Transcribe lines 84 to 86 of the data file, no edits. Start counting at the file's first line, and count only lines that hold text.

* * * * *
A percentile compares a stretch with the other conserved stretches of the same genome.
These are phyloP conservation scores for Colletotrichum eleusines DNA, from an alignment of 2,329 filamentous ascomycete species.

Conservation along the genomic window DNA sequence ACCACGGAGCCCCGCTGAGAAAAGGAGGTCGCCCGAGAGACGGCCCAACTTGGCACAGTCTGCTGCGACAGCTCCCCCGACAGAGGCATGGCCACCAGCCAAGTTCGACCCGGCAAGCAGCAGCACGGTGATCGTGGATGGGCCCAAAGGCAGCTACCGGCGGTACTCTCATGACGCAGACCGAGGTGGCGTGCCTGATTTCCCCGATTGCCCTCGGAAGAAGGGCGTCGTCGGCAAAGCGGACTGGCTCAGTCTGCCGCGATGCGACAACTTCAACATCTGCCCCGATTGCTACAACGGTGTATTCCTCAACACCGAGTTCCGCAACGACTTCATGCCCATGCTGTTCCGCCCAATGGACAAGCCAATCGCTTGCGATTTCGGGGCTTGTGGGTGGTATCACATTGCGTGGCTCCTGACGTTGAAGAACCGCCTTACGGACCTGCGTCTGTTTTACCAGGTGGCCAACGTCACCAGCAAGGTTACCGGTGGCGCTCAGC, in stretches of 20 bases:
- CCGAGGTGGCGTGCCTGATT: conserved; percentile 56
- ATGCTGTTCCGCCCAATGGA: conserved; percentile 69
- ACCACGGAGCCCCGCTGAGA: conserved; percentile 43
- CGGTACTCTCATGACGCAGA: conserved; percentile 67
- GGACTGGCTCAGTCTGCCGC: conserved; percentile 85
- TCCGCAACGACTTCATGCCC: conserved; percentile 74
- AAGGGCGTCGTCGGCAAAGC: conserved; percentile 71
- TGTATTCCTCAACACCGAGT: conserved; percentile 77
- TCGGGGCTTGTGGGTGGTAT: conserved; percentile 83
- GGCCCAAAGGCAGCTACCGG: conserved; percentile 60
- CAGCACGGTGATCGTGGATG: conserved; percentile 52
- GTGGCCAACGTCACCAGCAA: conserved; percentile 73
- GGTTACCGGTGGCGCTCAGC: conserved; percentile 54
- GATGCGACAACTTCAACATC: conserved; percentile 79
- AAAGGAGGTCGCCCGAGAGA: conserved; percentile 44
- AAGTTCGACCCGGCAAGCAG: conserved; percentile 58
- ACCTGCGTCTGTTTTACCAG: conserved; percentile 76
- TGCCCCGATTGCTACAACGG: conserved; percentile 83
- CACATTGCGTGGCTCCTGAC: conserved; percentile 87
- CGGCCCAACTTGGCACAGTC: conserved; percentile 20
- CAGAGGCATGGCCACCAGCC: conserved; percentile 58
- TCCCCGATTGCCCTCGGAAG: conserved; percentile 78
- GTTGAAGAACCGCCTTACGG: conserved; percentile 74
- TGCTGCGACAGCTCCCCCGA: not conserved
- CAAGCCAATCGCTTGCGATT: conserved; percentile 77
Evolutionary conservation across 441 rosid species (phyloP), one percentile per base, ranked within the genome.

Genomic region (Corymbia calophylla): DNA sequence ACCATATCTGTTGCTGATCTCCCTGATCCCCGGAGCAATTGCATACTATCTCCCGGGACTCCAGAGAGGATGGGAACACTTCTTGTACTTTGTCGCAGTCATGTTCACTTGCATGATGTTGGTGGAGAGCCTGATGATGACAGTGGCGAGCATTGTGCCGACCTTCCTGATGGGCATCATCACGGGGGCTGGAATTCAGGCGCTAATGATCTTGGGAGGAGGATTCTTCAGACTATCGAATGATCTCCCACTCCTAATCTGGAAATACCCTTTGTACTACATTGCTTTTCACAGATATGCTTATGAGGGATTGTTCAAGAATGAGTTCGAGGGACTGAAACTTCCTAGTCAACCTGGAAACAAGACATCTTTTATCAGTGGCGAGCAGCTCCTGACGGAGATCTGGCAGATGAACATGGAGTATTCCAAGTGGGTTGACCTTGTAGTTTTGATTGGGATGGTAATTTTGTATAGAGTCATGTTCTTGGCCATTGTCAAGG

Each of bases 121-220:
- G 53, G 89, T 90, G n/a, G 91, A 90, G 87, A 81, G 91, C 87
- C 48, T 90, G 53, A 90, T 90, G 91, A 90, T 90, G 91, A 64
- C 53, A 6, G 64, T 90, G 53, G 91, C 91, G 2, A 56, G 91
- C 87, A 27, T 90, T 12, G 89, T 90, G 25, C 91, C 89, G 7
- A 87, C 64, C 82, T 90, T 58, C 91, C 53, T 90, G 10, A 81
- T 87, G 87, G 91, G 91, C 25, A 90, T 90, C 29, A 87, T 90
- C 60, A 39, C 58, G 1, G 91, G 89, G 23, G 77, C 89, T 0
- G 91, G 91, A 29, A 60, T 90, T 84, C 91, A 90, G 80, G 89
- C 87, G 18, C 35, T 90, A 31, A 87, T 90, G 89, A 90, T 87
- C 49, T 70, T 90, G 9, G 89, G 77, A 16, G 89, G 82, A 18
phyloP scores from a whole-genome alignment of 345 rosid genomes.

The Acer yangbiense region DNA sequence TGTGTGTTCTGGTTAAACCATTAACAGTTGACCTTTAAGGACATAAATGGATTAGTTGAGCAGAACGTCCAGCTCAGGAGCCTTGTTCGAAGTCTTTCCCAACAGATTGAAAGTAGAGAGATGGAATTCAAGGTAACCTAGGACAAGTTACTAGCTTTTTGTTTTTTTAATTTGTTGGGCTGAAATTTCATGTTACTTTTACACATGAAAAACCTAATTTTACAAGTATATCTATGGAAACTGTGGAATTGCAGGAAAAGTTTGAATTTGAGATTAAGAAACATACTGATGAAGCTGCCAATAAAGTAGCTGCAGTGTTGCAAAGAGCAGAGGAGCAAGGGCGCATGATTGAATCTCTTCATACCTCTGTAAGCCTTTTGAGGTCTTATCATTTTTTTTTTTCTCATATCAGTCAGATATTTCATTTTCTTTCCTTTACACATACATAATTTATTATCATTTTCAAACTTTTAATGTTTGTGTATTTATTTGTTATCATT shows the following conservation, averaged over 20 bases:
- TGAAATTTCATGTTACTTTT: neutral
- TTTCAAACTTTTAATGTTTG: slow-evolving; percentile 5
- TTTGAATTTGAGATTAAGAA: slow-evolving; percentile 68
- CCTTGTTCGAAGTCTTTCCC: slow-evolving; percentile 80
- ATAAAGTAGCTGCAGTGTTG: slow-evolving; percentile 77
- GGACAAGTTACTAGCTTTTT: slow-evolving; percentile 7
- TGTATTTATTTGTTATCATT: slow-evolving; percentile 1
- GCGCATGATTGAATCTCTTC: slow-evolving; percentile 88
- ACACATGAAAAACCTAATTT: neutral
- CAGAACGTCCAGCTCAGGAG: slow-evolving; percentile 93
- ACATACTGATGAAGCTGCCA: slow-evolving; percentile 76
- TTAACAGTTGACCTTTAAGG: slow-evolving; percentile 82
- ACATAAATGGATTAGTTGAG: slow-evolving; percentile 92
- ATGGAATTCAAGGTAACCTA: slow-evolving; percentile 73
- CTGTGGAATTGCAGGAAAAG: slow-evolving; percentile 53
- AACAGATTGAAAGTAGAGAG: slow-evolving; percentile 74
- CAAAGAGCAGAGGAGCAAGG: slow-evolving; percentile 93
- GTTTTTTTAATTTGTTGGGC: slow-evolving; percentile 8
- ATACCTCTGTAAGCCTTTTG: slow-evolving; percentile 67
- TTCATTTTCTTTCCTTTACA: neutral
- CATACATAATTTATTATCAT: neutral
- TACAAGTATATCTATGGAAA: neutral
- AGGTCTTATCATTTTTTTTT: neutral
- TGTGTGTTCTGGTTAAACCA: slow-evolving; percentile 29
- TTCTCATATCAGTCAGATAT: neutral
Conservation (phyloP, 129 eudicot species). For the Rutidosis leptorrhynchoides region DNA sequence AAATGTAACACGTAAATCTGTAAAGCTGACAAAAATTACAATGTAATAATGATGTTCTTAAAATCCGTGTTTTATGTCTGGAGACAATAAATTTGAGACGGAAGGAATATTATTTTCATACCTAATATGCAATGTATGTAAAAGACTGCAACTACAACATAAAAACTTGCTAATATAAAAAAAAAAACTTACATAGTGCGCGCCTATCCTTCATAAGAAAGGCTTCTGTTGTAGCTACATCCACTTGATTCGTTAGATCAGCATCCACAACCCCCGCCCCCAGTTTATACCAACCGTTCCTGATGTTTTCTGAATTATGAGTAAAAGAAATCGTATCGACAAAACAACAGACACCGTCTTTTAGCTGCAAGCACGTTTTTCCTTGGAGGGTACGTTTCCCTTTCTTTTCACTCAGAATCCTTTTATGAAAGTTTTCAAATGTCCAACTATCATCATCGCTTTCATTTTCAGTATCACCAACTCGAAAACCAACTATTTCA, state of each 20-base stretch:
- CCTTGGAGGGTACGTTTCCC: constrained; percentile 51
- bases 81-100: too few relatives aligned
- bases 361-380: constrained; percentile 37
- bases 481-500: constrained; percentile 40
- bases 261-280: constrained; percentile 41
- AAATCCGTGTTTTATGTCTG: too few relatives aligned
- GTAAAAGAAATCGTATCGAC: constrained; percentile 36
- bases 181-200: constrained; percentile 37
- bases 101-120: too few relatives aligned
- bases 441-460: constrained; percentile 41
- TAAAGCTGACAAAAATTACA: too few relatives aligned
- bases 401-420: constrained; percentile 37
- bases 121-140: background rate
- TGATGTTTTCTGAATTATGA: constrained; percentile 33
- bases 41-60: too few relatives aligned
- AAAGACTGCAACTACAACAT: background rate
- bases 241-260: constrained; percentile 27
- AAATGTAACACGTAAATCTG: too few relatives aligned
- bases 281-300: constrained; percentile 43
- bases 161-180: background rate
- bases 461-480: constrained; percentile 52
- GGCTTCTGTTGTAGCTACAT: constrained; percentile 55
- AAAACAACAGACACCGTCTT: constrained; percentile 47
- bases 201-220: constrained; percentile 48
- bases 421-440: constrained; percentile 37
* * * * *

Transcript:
- bases 41-60: too few relatives aligned
- AAAGACTGCAACTACAACAT: background rate
- bases 241-260: constrained; percentile 27